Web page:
Waiting is an experience nobody cherishes that much. It is distressing, nerve-racking and very frustrating.
This is an experience many Ghanaians and others who live with us go through all the time. It seems every time you are expecting something which would be provided other than yourself, you have to wait. Anytime you are expecting some results out of something, you have to wait. Anytime you are wishing for something to begin, you have to wait. Not just waiting for waiting sake, but unnecessary waiting because somebody is incompetent, corrupt or having a total disregard for the concept of time.
There are several road networks in the country with the sole purpose of helping us reach our destinations. Walking along or driving on some of these roads most of the time in the day, you wonder whether these roads are serving the purpose for which they were constructed. Traffic jams will make you think twice on a decision to head to a destination. Sometimes the only option on the table is to return and head back home. Our capital cities experience a lot of traffic jams, creating discomfort for all categories of motorists. Even people without means and cash for transportation feel pity for car owners and vehicular occupants when they walk along the road early in the morning and evenings.
Processes and documentation
Not only is movement hampered by traffic jams on our roads, there are inefficiencies in the way state bureaucracies carry out their activities, slowing the pace of services they deliver to clients who patronise such services. Waiting for hours, days, months or even years is inevitable most of the time when seeking information or processing documents that require urgent attention. Most of the time too such delays destroy plans, collapse business initiatives and postpone activities that require urgent implementation for maximum benefit. Part of the people who are at the receiving end of such unnecessary delays and time wasting are those seeking justice in our law courts, ending up not receiving what they are looking for. As the saying goes, “Justice delayed is …”
Sometimes, honouring invitation to public programmes means disruption in your entire plan for the day. Programme planners are conscious of time only when printing invitation cards but not when the real programme would start. It’s a common experience to be invited for a programme and sit for hours before the programme begins, eating into the time you have scheduled for other activities. Sometimes you don’t have any option than to leave halfway through the programme irrespective of how beneficial the items on the programme are to you. Government officials are the most offenders in this regard. Presidents, ministers and their representatives have cultivated the habit of appearing late to functions while keeping everyone anxiously waiting for a long time.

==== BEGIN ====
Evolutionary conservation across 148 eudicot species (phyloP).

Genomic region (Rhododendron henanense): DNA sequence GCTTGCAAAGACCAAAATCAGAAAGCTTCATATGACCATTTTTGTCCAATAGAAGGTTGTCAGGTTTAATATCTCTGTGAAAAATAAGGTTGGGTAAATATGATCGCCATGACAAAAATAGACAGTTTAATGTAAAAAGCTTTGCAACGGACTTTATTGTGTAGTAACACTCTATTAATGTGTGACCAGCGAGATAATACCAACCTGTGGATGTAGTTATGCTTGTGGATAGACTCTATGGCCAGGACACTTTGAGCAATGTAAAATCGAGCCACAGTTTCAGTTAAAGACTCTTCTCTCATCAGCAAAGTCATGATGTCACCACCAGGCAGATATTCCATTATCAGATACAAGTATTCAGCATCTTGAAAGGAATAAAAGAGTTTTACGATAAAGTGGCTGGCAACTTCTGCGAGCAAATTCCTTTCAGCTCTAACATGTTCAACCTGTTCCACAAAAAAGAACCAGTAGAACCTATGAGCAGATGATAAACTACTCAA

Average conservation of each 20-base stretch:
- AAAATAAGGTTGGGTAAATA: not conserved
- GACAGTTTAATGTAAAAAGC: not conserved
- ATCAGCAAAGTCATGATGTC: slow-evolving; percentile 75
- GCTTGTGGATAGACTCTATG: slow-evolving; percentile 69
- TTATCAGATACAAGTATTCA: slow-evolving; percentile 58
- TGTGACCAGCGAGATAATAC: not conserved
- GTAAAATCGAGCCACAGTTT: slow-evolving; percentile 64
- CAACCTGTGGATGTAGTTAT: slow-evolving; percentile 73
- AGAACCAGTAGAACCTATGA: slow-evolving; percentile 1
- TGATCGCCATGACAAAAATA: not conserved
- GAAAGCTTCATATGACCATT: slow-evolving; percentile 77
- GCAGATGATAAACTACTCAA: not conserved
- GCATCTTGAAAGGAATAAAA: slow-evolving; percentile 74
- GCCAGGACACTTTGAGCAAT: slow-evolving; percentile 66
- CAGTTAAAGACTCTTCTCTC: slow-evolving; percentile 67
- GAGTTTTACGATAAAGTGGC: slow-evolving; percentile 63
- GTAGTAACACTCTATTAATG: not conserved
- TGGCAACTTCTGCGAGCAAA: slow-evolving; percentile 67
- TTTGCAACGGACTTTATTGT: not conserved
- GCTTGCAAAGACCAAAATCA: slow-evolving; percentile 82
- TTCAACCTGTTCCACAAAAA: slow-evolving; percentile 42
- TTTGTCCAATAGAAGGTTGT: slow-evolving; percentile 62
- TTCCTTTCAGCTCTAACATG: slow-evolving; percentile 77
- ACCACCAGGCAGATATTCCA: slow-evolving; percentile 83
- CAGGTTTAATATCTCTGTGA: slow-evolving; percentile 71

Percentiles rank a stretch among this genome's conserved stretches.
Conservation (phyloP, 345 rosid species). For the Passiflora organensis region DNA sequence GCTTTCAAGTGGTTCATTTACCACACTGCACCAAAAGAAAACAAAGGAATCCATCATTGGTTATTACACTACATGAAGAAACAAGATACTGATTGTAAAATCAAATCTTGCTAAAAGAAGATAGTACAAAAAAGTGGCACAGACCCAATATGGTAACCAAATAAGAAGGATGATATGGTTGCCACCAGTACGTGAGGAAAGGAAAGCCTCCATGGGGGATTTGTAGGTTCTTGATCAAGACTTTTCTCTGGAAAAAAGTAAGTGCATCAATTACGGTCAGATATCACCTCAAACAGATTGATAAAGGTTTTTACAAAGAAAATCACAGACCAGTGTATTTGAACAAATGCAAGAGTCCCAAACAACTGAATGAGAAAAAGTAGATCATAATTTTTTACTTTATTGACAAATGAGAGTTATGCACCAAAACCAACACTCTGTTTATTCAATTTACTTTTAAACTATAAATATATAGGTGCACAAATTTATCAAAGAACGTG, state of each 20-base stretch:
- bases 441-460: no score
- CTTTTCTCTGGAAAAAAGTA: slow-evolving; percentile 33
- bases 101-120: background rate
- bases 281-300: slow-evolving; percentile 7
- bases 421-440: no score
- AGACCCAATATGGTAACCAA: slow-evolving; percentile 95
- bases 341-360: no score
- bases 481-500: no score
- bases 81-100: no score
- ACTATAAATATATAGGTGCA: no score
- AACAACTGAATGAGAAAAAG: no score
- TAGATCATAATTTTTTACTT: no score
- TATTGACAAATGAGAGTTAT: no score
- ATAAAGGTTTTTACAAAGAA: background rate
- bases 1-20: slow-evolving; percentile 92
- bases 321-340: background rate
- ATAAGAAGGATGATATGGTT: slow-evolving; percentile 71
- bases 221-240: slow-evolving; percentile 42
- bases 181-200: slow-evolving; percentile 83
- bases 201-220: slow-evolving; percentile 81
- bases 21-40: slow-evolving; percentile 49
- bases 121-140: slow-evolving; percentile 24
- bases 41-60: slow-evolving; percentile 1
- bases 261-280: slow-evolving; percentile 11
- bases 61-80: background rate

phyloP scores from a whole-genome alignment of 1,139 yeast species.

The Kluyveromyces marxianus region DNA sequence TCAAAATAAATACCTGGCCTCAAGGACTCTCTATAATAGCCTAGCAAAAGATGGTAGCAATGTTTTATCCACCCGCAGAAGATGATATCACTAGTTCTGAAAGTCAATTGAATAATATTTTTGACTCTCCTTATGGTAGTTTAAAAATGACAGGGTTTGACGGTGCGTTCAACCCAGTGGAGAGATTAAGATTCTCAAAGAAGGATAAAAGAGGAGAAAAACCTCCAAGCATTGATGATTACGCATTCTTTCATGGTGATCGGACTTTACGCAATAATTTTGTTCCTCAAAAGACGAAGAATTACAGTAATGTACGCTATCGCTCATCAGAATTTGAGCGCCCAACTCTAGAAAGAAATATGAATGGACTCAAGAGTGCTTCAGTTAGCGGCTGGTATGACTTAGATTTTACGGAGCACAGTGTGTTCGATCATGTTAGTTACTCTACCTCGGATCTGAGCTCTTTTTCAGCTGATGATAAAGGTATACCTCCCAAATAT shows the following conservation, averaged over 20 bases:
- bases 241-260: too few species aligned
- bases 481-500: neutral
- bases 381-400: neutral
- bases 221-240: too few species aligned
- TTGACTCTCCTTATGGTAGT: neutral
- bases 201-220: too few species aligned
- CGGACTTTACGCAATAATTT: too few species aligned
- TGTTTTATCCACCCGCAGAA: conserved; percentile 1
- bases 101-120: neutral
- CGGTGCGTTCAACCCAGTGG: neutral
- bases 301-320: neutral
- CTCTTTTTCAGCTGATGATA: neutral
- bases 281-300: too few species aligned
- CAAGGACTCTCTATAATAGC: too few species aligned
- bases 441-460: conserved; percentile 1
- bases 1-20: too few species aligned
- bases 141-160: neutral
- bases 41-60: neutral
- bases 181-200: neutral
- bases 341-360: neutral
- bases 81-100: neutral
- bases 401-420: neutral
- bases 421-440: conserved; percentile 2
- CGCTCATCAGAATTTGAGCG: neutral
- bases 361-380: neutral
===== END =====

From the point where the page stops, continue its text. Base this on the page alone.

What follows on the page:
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The importance of time is yet to register with many people in the country. A moment you take away some of it from someone, it can never be regained and will turn out to be a huge cost to the person. Captain Prince Amoabeng of the erstwhile UT fame equates taking time from someone to that of taking part of the person’s life. This is actually true looking at the fact that life is measured on the basis of time, with the year as its basic unit. Whenever you are sitting waiting on someone for whatever reason and experiencing unnecessary delay, the question that jumps to mind naturally is, “What does he or she think of time?”
Corruption and incompetence
Most of the factors that place a halt on the speed of things in this country are corruption and incompetence on the part of those in charge of delivering the public good. There are establishments mandated to ensure efficiency in the delivery of all aspects of our public good, and these establishments are headed by people who are rewarded with pay for their work. Do they care about the goods they deliver? Do they care about the efficiency of their output? And do they care about the impact of their work on people’s time, the commodity that all of us cherish that much?
The tortoise is the only animal that has been tagged with slowness and waiting. A chameleon can challenge that assertion but it has its own comparative advantage in changing colours. A society that behaves like the tortoise keeps people constantly waiting all the time; in a traffic jam, in getting access to essential products and services, and in as trivial a thing as the establishment of relationships between people and institutions.
Such environment is repulsive to people with drive and initiative. If one wants to live in a progressive society, definitely not a one tagged with the characteristics of a tortoise.
The writer is with the Institute of Current Affairs and Diplomacy (ICAD)